"I’ve always said that I don’t respect people who don’t proselytize... How much do you have to hate somebody to believe everlasting life is possible and not tell them that?
I mean, if I believed, beyond the shadow of a doubt, that a truck was coming at you, and you didn’t believe that truck was bearing down on you, there is a certain point where I tackle you. And this is more important than that."
"I had a friend, a very devout Muslim, who was trying to bring science into the universities in the Gulf states. And he told me that he has a terrible time because, although they were very receptive to technology, they felt that science would be corrosive to religious belief. And they were worried about it.
And damn it, I think they were right. It is corrosive to religious belief. It's a good thing too."
"I did quarrel with some of my comrades by saying I thought that to call ourselves brights would be -- in the first place -- very conceited, and in the second place, very misleading. We do not say of people who disagree with us that they are stupid. Many very intelligent people have been persuaded by Thomas Aquinas' ontological arguments for the existence of God, for example. It's not an IQ question."
"Is science true? No, no we don’t know what’s true, we’re trying to find out. Everything is possibly wrong. Start out understanding religion by saying everything is possibly wrong. Let us see. As soon as you do that you start sliding down an edge which is hard to recover from."
"When the Missionaries arrived, the Africans had the Land and the Missionaries had the Bible. They taught us how to pray with our eyes closed. When we opened them, they had the land and we had the Bible."
"I want to live my life taking the risk - all the time - that I don't know anything like-enough yet, that I haven't understood enough, that I can't know enough, that I'm always hungrily operating on the margins of a potentially great harvest of future knowledge and wisdom.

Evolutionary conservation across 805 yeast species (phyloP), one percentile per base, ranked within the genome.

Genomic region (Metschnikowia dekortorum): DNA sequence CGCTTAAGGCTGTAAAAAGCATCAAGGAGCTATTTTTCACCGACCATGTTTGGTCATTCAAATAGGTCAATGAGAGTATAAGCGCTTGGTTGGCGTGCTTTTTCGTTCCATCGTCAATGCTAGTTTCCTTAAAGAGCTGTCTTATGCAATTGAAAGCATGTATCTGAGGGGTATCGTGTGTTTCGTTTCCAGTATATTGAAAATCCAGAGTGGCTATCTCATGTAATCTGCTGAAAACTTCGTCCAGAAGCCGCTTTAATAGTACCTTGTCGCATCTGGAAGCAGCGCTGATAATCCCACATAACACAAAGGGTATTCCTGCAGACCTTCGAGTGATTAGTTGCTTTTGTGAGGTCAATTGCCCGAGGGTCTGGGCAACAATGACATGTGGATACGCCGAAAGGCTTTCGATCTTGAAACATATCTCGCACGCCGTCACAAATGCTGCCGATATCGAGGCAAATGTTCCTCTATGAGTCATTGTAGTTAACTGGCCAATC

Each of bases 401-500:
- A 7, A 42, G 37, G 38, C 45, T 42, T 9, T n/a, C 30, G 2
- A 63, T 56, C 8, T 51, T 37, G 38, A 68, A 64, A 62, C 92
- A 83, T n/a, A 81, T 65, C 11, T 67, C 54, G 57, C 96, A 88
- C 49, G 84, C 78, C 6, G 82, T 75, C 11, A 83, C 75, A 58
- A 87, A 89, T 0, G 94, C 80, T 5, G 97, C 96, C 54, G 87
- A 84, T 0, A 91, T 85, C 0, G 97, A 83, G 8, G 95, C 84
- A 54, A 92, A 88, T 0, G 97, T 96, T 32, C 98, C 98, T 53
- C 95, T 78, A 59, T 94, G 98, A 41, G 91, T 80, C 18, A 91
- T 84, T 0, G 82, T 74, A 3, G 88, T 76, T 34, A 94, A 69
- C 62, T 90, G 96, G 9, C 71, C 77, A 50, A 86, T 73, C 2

And I urge you to look at people who tell you at your age that you're dead till you believe as they do. What a terrible thing to be telling to children. That you can only live by accepting an absolute authority. Don't think of that as a gift. Think of is as a poisoned chalice. Push it aside, however tempting it is. Take the risk of thinking for yourself, much more happiness, truth, beauty, and wisdom will come to you."
"I want to live my life taking the risk - all the time - that I don't know anything like-enough yet, that I haven't understood enough, that I can't know enough, that I'm always hungrily operating on the margins of a potentially great harvest of future knowledge and wisdom... Take the risk of thinking for yourself, much more happiness, truth, beauty, and wisdom will come to you."
"The big difference between this side of the house, mine, and the other, is this, I am absolutely certain that I do not know, but that it might be possible to find out and that doubt and skepticism and innovation and inquiry are the only means by which wonder and beauty and awe and symmetry will be discovered, and beyond those peaks we can yet see new, more wonderful peaks will arise. Whereas, on the Wilson side of the house it is said we already have the certainty, we know that God created us, and we even claim to know his mind and what he wants of us. And I just invite you to open your minds to the possibility that the skeptical and the inquiring and the doubtful will be better than anything that calls itself faith, because anything that calls itself faith calls itself certainty and for certainty I think there is no place in an institute of intellectual mentation and higher education, and I’m very grateful to you all for giving me the chance to say so."